The “to supplement or not to supplement” debate rages on, even in my own head. Ideally, we should get everything we need from our food and water. But, we don’t live in a perfect world. Sometimes the challenges we face due to the environment, poor health choices in the past, autoimmune disease, and inherited weaknesses lead us to supplement for optimal gut health. Here are some links to help you decide if supplementing with a probiotic is right for you: Probiotic Supplements–Are they worth it? and Why My Kids Take Probiotics.
9. Learn to Relax and Eat With Gratitude
Are you surprised this is on the list? You shouldn’t be. The gut is referred to as the “second brain” and according to Berkley Science Review, the science of the gut continues to make good on its promises to aid in the understanding and treatment of mental disorders and more. By consciously learning to relax and to express gratefulness, we can help our bodies to digest things better, reduce inflammation, and boost our immune function. A study in the New England Journal of Medicine found that high levels of stress increased the likelihood catching colds. (For more about managing stress read: Close The Zoo.)
10. Avoid Unnecessary Pharmaceuticals, Including Hormonal Birth Control
I’ll just say it plain: It’s time for women to stop taking one for the team. The damage done by hormonal birth control to the environment and our health outweighs any potential benefit in the long run. Most women are not told by their physicians that hormonal birth control wreaks absolute havoc on gut health–which can lead to auto-immune disease, depression, and increased likelihood of reproductive cancers. It’s just not safe. Wouldn’t it be great if there were a way for family planning decisions to rest squarely on the shoulder of both partners? Wouldn’t it be wonderful if women didn’t have to risk their lives and health in order to take charge of their own fertility? Well there is. It’s called NFP (Natural Family Planning). And it’s not your mama’s rhythm method, either. It’s science. It’s empowering. And it works–without putting your gut and life at risk. If you’ve been on hormonal birth control in the past, educate yourself and start the path to heal your gut and repopulate it with good bacteria.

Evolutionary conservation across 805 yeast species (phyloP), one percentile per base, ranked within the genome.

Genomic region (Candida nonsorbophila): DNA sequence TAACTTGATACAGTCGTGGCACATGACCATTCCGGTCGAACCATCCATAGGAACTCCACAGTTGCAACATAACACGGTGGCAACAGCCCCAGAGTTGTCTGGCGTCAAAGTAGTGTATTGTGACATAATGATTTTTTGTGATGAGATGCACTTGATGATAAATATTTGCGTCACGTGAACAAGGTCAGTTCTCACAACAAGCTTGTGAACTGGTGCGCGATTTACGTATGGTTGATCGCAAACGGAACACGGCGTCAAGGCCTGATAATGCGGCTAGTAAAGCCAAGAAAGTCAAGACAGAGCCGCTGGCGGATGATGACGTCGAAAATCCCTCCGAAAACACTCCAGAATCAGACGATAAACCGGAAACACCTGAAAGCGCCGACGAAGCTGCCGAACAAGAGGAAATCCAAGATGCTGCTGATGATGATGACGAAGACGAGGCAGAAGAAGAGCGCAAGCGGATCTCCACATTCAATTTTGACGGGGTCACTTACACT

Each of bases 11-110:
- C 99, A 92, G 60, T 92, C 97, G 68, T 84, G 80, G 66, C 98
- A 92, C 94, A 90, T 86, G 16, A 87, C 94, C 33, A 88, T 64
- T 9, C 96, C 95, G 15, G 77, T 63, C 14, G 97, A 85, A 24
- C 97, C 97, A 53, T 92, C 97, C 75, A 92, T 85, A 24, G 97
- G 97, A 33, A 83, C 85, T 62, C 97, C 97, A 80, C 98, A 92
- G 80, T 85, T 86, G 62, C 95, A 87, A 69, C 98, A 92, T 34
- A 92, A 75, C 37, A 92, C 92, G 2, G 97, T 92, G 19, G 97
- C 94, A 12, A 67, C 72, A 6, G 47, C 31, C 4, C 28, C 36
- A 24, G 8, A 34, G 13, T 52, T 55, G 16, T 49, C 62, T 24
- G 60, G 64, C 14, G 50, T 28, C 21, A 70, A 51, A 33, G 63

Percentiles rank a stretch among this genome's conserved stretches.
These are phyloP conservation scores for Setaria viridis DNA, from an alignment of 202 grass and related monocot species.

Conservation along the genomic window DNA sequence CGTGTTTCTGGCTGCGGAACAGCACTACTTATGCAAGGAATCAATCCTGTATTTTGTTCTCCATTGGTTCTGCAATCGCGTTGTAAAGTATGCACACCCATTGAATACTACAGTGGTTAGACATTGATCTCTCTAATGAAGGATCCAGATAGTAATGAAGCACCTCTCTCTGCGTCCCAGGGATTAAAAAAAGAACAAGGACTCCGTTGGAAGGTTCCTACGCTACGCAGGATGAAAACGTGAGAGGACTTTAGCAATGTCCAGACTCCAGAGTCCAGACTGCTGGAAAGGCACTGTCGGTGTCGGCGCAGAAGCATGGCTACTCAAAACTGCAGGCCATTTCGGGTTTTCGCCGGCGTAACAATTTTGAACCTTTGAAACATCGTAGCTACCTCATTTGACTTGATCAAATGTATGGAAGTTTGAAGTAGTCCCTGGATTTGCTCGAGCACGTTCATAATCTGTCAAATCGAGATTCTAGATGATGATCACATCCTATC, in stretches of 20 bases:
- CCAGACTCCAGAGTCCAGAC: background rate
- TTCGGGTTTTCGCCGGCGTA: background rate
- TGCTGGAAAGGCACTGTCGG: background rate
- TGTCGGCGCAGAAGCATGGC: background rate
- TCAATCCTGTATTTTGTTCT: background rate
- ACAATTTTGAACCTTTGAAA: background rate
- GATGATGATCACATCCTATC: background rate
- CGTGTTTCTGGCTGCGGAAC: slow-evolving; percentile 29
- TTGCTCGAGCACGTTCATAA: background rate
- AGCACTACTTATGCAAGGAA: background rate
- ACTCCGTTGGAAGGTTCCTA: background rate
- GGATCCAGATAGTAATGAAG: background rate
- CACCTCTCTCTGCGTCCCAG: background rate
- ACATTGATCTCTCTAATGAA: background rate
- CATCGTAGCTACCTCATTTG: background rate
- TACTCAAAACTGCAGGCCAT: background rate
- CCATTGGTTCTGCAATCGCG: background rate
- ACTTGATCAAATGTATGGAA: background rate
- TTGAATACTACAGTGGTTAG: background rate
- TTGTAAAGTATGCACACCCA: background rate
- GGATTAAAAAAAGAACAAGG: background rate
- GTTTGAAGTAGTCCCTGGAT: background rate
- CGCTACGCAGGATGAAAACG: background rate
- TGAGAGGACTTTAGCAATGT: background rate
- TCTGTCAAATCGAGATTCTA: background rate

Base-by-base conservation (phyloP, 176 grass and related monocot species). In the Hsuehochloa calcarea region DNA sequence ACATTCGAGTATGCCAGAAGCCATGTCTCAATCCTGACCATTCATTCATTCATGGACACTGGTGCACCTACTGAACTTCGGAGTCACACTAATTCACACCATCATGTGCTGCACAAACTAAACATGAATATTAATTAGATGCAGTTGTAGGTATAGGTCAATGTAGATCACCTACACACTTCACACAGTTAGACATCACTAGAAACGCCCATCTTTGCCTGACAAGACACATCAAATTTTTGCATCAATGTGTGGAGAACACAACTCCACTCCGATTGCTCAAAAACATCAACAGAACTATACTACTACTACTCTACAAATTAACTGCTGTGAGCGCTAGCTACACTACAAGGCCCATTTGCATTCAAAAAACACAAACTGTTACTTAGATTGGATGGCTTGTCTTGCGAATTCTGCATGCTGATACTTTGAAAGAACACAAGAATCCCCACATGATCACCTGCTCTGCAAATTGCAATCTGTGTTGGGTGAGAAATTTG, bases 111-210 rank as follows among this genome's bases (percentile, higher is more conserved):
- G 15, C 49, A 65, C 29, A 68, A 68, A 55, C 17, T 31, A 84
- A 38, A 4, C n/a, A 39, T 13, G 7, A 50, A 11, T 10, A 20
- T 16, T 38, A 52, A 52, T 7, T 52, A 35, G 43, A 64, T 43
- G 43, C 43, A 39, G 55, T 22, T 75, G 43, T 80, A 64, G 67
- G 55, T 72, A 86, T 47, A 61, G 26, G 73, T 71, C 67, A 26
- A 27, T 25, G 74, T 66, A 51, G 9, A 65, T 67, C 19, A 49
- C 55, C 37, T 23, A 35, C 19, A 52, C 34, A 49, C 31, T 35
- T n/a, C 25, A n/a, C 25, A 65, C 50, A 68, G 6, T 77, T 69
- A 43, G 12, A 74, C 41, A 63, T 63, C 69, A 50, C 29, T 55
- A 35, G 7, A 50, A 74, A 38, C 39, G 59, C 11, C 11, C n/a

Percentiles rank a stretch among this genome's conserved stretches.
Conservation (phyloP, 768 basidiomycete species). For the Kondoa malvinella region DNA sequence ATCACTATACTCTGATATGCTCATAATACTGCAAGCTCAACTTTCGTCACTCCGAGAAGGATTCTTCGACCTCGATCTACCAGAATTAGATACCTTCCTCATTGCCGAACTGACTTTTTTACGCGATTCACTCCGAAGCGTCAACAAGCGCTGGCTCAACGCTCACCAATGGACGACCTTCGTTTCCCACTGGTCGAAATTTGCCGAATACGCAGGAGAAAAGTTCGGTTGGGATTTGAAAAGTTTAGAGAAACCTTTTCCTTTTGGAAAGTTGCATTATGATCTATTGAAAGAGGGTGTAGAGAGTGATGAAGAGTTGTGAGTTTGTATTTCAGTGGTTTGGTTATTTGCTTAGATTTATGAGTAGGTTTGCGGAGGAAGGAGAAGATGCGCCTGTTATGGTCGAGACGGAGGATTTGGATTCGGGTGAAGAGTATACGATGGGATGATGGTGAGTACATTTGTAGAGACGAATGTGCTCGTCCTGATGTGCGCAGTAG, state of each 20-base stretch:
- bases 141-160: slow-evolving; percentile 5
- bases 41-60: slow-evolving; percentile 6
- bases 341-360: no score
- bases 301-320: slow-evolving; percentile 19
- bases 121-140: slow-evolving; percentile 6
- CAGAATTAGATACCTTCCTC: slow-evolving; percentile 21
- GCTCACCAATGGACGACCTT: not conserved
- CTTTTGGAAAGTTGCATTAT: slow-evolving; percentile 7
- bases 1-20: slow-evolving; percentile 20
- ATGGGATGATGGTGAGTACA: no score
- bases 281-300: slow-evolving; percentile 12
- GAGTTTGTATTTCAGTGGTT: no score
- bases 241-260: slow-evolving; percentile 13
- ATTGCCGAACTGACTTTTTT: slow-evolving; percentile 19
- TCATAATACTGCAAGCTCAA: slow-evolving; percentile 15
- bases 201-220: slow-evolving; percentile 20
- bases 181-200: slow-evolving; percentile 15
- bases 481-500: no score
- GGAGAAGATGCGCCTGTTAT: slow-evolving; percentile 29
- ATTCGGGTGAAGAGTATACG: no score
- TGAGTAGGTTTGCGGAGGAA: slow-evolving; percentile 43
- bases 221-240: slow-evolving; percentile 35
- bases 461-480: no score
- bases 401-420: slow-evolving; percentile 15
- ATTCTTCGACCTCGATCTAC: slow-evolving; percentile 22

What other ways do you feed your microbiome?